OS Sheet #6 By Muhammad Okdeh

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OS Sheet #6 By Muhammad Okdeh

Post by Sura on 17/3/2012, 11:47 pm

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Re: OS Sheet #6 By Muhammad Okdeh

Post by Shadi Jarrar on 12/4/2012, 12:40 am

Osteomyelitis
Our lecture today will be about Osteomyelitis which means “Infection of the bone”. This condition is usually rare in the oral cavity because the head and neck area have a very good blood supply!
• The pathogenesis of Osteomyelitis is not only due to infection although infection is present, but the lack of proper blood supply causes necrosis and eventually Osteomyelitis.

• According to this we suspect that the mandible is more susceptible to this disease than the maxilla due to the fact that mandible blood supply is not as high as maxilla’s, and that mandibular bone is thick compared to the maxillary thin bone.

• The infection usually starts in the Cancellous bone and then if it was able to breach the cortical bone it spreads out then it goes to the periosteum and if not treated properly it can reach the soft tissues.

• So the idea is that bacteria have to invade and reach the deep structures, and once that occurs an inflammation takes place. This inflammation create a compressing pressure in the cancellous bone that compromises the blood supply that is provided through vessels passing through small channels within the bone. This decreased blood supply (ischemia) to a certain area causes necrosis of that particular area and eventually we might end up with osteomyelitis. >> again we have to remember that this condition is rare and it occurs in patients with underlying diseases, like immunocomromised patients.



Clinical appearance:

• This is how it appears clinically. You can see that part of the bone is yellowish because it is necrotic and it’s blood supply is somewhat decreased, the soft tissues are open because the underlying bone is dead and the periosteum doesn’t usually cover diseased bone. This leads to fenestration and openings and the bone get exposed. And if you try to squeeze this part of bone, you will get no blood.

• Again, Osteomyelitis is not a common finding and it is a rare thing to see Osteomyelitis in patients. So once this disease is encountered in a patient he should be investigated very well for any underlying systemic condition and it has to be treated properly.



We said that the disease is more common in the mandible than in the maxilla due to the difference in the blood supply.

Predisposing factors:
1- Odontogenic infections: they are the most common cause of bacterial invasion and inflammation in the oral cavity.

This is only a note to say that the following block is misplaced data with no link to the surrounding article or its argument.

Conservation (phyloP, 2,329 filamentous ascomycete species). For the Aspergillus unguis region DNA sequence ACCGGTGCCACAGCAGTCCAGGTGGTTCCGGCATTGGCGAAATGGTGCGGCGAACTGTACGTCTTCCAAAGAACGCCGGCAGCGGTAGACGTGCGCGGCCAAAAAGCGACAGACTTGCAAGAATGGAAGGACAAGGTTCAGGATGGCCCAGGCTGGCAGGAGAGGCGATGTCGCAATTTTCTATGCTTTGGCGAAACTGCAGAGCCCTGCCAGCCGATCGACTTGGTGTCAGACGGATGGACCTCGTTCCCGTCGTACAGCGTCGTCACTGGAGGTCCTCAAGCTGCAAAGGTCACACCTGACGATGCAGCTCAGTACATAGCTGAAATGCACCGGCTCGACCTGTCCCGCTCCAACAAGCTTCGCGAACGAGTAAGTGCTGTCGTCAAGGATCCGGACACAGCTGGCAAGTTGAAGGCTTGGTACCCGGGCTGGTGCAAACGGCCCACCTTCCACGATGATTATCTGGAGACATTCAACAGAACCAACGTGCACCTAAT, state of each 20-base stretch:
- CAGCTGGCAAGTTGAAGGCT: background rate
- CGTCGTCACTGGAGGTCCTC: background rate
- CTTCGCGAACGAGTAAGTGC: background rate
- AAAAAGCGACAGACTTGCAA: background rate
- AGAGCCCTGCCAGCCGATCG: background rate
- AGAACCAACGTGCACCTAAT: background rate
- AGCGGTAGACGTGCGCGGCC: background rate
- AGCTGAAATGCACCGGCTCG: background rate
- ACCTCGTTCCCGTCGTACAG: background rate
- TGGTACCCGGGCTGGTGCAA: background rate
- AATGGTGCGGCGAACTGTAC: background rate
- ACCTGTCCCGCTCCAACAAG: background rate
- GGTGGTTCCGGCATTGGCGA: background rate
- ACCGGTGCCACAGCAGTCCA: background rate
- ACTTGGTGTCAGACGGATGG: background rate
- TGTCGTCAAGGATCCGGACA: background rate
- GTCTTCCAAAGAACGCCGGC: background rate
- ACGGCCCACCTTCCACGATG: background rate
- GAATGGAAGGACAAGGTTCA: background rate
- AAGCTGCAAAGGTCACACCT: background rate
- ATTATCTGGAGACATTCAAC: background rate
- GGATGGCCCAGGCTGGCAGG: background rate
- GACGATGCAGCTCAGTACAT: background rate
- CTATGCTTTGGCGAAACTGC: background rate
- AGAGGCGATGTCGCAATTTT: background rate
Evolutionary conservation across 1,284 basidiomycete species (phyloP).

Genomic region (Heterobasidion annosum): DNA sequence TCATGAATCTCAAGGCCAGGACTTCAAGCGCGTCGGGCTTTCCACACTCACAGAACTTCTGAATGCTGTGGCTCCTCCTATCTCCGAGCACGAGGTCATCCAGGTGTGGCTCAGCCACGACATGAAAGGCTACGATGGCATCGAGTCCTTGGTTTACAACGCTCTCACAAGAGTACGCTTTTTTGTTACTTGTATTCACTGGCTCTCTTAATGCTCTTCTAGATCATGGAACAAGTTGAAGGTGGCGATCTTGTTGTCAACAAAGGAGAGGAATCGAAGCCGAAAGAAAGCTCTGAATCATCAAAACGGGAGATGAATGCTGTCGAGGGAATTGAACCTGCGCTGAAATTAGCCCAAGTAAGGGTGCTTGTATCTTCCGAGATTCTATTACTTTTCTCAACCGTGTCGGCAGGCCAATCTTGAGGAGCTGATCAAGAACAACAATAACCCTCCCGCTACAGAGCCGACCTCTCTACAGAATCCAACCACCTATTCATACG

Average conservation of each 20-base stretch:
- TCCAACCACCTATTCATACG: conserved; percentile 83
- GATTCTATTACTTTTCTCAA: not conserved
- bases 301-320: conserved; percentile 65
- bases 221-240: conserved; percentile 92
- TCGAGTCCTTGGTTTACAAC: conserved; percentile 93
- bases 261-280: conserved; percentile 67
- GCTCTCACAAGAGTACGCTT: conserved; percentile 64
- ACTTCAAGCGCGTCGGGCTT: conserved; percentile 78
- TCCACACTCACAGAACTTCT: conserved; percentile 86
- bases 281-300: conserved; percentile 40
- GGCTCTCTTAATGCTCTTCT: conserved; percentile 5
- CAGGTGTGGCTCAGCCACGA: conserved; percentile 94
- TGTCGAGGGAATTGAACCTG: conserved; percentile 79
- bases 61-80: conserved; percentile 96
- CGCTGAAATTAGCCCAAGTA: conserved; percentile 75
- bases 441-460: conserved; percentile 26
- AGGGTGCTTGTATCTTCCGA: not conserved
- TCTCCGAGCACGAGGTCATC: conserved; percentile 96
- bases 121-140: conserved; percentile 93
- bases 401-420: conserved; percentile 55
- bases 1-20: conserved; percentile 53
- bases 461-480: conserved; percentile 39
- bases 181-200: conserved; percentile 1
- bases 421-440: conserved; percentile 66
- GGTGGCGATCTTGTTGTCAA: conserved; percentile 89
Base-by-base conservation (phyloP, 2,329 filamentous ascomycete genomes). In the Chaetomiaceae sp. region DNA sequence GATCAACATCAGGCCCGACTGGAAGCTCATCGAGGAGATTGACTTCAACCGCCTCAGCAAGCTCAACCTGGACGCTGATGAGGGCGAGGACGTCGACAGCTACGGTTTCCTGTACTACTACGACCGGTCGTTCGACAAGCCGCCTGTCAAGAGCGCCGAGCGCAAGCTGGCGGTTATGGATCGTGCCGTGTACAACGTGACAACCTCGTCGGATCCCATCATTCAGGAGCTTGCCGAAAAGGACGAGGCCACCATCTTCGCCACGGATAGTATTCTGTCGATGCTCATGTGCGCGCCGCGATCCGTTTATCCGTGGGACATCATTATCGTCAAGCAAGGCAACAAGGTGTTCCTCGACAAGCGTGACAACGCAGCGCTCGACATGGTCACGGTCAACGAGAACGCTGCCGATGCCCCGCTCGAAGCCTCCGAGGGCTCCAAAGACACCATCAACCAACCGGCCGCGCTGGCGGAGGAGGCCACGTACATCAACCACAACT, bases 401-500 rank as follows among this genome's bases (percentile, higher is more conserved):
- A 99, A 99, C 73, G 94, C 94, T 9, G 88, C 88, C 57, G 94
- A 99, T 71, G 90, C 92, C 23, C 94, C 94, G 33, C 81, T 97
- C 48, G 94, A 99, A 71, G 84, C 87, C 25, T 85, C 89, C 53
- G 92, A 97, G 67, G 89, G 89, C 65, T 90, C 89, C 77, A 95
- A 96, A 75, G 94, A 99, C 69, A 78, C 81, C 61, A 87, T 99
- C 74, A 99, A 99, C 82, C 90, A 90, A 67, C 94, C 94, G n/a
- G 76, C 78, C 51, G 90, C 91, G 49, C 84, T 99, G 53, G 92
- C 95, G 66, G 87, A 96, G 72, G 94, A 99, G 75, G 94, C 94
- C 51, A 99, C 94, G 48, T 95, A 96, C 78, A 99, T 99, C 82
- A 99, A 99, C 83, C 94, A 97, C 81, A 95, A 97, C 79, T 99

* CARIES >> pulp necrosis that might lead to>>inflammation around the root apex >> reaches the cancellous bone >> then it goes to the cortical bone.
2- Fractures of the jaw: a fracture if the maxilla or the mandible provide the bacteria with a pathway to reach the oral cavity and to cause deep invasion to the underlying structures.
3- Any surgical intervention in susceptible patients, these interventions include traumatic extraction and implants. Susceptible patients are those with underlying systemic condition like;
- ALCOHOLICS.
- MALNOURISHED PATIENTS.
- DIABETIC PATIENTS “ESPECIALLY IF IT WAS UN CONTROLLED”.
- CANCER PATIENTS for different reasons the first is they receive chemotherapy which affects their health. The other one is that these patients are somehow depressed so they have poor diet that affects their immune system.
- PATIENTS ON STERIODS.
4- Any other patient with compromised immune system has the risk of developing Osteomyelitis.

Causative agents:
Usually bacteria that cause Osteomyelitis is the normal bacteria that is present in the oral cavity. We all that we have a wide range of bacteria in the normal flora of the mouth, and any one of these species could be involved in causing Osteomyelitis, like;
- Strep. Cocci
- G –ve rods bacterium like provetilla.


Now the question is do the bacteria that cause ostemyelitis in the jaw bones differ from bacteria that cause Osteomyelitis in other bones of the body?
- Well, I looked for the answer and that’s what I found that the bacteria that cause Osteomyelitis in the bones of the body are mainly staph. Aureus with an established role of strep. Cocci as another agent!